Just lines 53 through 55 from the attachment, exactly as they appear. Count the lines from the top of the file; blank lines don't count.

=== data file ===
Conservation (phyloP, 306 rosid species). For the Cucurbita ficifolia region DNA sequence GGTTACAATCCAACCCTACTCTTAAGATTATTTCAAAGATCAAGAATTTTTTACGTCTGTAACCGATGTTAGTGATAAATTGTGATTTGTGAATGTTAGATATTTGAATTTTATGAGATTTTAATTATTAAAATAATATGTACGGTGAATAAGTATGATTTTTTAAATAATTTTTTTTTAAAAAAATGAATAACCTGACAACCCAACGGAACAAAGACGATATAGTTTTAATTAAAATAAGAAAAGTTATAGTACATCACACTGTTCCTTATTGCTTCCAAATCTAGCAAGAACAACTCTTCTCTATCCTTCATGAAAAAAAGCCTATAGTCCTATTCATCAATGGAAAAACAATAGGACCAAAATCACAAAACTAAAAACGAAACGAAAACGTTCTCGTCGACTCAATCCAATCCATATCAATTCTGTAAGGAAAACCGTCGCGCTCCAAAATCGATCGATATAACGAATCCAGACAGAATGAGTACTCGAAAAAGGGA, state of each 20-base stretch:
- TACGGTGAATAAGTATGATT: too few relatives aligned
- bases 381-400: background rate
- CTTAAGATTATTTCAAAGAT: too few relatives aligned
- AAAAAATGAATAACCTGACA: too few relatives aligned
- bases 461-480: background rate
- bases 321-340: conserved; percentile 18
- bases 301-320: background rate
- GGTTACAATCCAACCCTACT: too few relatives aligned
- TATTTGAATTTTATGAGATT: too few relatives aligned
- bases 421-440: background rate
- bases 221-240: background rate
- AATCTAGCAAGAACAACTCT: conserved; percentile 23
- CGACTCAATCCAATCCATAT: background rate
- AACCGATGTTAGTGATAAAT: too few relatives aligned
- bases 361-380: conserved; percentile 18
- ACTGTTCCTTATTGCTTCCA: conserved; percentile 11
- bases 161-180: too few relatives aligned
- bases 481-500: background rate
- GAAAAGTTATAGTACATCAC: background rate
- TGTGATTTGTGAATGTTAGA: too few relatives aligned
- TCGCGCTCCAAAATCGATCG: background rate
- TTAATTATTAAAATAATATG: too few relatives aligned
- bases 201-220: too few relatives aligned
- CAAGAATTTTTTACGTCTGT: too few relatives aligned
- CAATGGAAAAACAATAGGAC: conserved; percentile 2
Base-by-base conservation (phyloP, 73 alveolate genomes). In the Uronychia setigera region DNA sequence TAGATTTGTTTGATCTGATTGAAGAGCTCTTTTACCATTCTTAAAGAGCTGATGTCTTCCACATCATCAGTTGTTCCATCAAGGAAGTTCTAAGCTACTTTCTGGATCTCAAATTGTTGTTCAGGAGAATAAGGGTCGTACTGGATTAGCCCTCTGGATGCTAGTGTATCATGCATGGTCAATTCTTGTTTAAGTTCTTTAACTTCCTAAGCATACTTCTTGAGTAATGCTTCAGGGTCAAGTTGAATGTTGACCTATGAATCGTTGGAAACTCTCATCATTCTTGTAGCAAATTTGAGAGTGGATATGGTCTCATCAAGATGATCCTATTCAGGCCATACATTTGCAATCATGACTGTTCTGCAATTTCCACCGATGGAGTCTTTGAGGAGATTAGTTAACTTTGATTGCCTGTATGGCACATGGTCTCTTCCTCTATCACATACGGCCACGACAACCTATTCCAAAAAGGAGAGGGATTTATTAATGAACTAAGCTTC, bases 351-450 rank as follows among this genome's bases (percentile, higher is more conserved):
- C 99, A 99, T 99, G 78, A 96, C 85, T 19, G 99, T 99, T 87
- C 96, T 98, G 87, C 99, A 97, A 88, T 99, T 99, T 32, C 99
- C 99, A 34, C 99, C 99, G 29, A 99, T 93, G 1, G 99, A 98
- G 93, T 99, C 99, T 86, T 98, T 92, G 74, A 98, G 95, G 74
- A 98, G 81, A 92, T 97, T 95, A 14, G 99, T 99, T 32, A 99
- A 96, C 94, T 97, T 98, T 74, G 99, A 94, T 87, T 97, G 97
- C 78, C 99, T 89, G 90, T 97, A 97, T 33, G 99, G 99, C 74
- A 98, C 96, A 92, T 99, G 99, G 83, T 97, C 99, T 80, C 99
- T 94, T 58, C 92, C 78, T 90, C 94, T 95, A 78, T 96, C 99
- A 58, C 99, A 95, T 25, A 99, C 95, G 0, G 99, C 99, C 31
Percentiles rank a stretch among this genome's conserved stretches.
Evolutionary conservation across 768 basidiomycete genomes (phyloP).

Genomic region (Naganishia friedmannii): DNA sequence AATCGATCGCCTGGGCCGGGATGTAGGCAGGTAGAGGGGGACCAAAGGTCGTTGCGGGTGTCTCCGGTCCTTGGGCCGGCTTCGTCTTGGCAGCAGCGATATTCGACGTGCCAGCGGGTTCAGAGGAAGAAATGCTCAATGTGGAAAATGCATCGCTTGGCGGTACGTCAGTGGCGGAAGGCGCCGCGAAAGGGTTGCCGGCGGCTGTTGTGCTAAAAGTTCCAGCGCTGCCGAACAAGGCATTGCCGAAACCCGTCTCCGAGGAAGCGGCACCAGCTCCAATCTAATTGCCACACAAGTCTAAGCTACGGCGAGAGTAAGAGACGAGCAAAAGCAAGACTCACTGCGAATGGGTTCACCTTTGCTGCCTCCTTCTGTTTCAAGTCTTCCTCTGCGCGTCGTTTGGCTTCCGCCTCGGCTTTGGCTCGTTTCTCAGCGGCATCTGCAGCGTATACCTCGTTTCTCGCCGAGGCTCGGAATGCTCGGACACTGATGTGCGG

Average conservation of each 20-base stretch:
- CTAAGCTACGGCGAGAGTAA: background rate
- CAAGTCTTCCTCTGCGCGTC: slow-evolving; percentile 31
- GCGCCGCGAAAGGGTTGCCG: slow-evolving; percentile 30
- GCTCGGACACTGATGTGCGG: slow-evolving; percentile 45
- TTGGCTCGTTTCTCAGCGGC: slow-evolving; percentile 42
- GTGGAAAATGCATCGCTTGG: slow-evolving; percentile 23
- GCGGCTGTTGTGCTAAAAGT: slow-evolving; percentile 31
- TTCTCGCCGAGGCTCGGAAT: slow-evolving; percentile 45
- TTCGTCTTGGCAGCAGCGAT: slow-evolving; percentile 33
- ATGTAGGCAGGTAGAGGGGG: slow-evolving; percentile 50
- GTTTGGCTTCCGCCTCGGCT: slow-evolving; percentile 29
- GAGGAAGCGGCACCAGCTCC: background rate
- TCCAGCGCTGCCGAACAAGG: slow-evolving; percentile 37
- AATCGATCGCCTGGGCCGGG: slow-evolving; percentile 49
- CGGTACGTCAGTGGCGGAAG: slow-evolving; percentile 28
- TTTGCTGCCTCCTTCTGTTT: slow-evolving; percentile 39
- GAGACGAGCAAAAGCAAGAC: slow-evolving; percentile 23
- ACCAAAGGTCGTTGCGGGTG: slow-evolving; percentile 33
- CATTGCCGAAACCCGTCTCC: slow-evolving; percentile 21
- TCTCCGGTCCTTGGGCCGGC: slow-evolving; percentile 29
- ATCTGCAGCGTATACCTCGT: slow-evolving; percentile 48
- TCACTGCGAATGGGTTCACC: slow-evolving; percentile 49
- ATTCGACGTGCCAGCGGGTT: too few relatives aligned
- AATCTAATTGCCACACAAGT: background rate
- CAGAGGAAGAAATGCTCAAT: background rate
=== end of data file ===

- GAGGAAGCGGCACCAGCTCC: background rate
- TCCAGCGCTGCCGAACAAGG: slow-evolving; percentile 37
- AATCGATCGCCTGGGCCGGG: slow-evolving; percentile 49